SANTA FE, NM.- The Georgia OKeeffe Museum will host Moments in Modernism: Paul Strand, Southwest, Friday, September 22, 2006 through Sunday, January 14, 2007. In this exhibition, curator Anthony Montoya brings together 35 photographs by Paul Strand (1890-1972), one of Americas pioneers of modernist photography. Each of its photographs was completed in the summers of 1930 through 1932, when Strand was living and working in New Mexico.
In the first decade of the 20th century, Strand began studying photography in New York with Lewis Hine. In the 1910s and 1920s, he discovered and was greatly inspired by the ideas and work of photographer Alfred Stieglitz, and the two became close friends. Stieglitz not only encouraged Strand, but also exhibited his work at his famous gallery, 291, and reproduced it in his equally well-known periodical, Camera Work. Stieglitz continued to exhibit Strands work until 1932.
Strand was also friends with Georgia OKeeffe (1887-1986), who was also a great admirer of his work. Like OKeeffe, Strand was fascinated with the unusual character of the indigenous architecture of New Mexico, as well as its striking terrain. Both made these the subjects of their work in the summer of 1930, when both spent the summer in and around Taos. OKeeffe was also friends with Strands wife, Rebecca, and had traveled to New Mexico with her in 1929, the first year OKeeffe began spending summers working there.
The photographs in the exhibition fall into three categories. The first consists of Southwestern landscapes that demonstrate Strands precise structuring of his subject. Another is a series of portraits of his wife, who had been one of the subjects of his work in the 1920s. The degree of realism in his photographs of New Mexico architectural forms ghost towns and abandoned haciendas which make up the third group, reveal Strands increasing interest in making images that function as records of objective truth.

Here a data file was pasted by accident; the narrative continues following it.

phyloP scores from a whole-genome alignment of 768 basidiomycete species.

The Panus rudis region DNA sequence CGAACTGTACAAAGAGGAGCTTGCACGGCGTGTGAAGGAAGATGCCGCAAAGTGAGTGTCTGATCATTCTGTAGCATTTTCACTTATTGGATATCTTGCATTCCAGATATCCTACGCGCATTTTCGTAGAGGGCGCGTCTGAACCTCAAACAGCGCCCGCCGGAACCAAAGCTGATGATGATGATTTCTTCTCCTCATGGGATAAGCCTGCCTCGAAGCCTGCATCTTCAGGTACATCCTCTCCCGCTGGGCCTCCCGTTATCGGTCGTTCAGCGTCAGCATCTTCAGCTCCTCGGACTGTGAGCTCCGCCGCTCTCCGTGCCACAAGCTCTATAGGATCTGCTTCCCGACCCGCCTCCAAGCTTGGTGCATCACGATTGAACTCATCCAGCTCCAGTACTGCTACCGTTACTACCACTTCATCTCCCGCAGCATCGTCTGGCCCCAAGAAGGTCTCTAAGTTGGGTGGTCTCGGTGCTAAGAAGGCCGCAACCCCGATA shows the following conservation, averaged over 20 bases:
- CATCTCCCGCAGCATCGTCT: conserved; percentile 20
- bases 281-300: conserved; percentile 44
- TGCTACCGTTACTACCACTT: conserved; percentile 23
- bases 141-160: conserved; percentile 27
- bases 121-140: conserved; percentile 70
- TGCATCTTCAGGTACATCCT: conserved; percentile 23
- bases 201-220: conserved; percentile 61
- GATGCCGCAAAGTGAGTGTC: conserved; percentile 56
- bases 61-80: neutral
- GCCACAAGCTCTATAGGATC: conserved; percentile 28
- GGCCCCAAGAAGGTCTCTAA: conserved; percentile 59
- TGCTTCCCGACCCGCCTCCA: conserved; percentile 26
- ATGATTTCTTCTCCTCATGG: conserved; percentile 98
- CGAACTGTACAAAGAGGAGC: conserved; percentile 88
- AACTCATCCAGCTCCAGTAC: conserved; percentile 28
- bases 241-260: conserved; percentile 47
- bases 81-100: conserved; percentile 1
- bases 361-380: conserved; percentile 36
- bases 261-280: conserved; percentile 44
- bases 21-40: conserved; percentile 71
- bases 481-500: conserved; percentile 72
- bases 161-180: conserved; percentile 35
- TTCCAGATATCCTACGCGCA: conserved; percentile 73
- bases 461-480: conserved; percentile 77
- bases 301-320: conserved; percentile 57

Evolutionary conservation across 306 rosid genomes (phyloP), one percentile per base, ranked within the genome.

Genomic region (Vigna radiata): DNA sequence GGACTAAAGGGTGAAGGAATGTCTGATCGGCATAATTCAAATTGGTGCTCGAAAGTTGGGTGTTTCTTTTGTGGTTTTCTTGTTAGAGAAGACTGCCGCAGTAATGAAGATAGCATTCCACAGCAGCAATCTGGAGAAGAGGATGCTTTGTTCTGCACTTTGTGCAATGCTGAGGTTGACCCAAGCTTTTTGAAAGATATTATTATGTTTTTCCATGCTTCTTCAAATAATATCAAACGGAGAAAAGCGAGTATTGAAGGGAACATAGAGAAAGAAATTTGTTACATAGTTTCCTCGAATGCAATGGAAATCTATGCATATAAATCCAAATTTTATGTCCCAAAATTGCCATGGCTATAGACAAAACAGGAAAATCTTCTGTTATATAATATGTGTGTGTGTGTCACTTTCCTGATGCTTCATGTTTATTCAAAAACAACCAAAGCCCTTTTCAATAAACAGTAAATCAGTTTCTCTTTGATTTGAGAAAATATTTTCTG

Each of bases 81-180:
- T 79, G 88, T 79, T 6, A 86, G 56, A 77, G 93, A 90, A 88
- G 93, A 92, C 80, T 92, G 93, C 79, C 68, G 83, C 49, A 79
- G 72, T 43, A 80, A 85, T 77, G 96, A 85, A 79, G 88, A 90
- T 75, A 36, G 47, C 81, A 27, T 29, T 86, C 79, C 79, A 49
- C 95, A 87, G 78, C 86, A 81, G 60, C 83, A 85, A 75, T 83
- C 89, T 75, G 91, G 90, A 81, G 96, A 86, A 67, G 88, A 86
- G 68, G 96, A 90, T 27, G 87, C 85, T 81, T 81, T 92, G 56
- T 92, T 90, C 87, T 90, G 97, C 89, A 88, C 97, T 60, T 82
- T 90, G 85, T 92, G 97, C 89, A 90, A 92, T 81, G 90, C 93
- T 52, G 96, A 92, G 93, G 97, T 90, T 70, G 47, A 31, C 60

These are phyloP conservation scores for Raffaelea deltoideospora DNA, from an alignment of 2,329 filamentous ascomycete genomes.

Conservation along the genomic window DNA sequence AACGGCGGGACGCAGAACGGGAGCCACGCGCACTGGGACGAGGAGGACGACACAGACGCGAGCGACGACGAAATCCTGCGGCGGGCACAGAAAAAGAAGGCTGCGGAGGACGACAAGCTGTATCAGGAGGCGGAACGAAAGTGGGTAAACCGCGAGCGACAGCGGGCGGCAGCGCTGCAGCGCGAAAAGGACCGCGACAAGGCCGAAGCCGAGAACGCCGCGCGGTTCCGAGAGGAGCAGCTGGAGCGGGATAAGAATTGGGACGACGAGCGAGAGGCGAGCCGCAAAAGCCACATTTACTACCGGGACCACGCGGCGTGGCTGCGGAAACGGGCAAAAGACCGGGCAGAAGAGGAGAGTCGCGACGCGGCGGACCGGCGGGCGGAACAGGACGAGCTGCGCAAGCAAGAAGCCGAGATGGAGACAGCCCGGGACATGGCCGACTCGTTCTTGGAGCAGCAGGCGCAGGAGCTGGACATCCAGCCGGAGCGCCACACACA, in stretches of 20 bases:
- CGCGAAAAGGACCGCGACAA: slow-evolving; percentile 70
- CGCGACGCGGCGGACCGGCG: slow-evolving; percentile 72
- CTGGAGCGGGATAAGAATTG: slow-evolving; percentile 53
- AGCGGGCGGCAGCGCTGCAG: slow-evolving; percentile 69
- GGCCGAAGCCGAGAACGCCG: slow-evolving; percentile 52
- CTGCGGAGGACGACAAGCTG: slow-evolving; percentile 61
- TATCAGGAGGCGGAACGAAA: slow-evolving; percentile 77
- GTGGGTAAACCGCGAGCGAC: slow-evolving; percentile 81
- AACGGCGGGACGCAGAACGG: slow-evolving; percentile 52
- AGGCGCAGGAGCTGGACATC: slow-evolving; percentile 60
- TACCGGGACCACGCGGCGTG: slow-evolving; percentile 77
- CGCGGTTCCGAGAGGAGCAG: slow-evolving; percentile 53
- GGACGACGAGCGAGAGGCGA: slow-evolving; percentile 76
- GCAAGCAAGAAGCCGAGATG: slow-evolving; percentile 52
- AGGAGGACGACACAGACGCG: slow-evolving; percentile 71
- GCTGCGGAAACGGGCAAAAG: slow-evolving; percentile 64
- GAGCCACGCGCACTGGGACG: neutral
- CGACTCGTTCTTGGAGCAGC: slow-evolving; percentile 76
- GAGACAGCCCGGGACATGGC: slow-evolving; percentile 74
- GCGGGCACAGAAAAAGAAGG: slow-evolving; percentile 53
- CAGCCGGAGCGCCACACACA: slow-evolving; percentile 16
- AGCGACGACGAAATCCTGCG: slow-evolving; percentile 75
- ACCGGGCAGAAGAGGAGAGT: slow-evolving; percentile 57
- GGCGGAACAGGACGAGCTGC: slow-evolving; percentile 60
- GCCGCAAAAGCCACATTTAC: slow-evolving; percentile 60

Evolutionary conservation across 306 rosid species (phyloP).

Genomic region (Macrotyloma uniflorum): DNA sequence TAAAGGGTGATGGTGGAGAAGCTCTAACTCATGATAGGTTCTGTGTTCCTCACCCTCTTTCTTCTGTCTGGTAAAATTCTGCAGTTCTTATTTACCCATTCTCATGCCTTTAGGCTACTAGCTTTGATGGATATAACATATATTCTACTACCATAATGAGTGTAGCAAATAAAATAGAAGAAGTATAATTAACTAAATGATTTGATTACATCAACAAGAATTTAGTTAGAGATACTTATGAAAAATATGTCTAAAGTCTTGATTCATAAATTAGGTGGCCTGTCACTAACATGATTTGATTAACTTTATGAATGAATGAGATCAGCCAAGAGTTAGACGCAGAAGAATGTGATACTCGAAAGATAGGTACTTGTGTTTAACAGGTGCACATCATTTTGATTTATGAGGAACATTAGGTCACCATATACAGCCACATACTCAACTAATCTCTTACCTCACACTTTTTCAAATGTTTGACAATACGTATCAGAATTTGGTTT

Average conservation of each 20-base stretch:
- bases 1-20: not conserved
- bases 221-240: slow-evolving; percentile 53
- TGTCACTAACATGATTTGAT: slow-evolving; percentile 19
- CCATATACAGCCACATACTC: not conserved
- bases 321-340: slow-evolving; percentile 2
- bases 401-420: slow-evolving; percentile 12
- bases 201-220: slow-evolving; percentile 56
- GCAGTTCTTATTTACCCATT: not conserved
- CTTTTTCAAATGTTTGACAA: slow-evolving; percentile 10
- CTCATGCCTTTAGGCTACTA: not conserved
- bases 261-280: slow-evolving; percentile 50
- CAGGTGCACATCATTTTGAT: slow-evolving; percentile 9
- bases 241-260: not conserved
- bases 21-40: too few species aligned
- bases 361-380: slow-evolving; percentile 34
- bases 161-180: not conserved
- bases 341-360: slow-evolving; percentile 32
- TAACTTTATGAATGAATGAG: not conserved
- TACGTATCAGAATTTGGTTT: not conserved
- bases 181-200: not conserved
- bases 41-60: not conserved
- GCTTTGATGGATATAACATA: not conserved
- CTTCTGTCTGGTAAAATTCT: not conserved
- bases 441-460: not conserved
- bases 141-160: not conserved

While in New Mexico, Strand photographed subjects through which he could further his experiments with synthesizing the real and the abstract, says Montoya. This period was also one of great difficulty for Strand personally, in that in 1932, both his marriage and his friendship with Stieglitz ended.
Montoya is the director of the Paul Strand Archive at Aperture Foundation, Inc. He was raised in Albuquerque, studied photography at the University of New Mexico, and has long been engaged with the medium of photography. In 2004, Montoya began working on this exhibit, which has come to Santa Fe from the Cincinnati Art Museum and will be exhibited at the Tacoma Art Museum in 2007.
Strands Southwest period produced works that are now recognized as important examples of modernist photography, and they also reveal the ways in which he responded to the same landscape and architectural forms that fascinated OKeeffe, says Barbara Buhler Lynes, curator of the Georgia OKeeffe Museum, and the Emily Fisher Landau director of the Georgia OKeeffe Museum Research Center.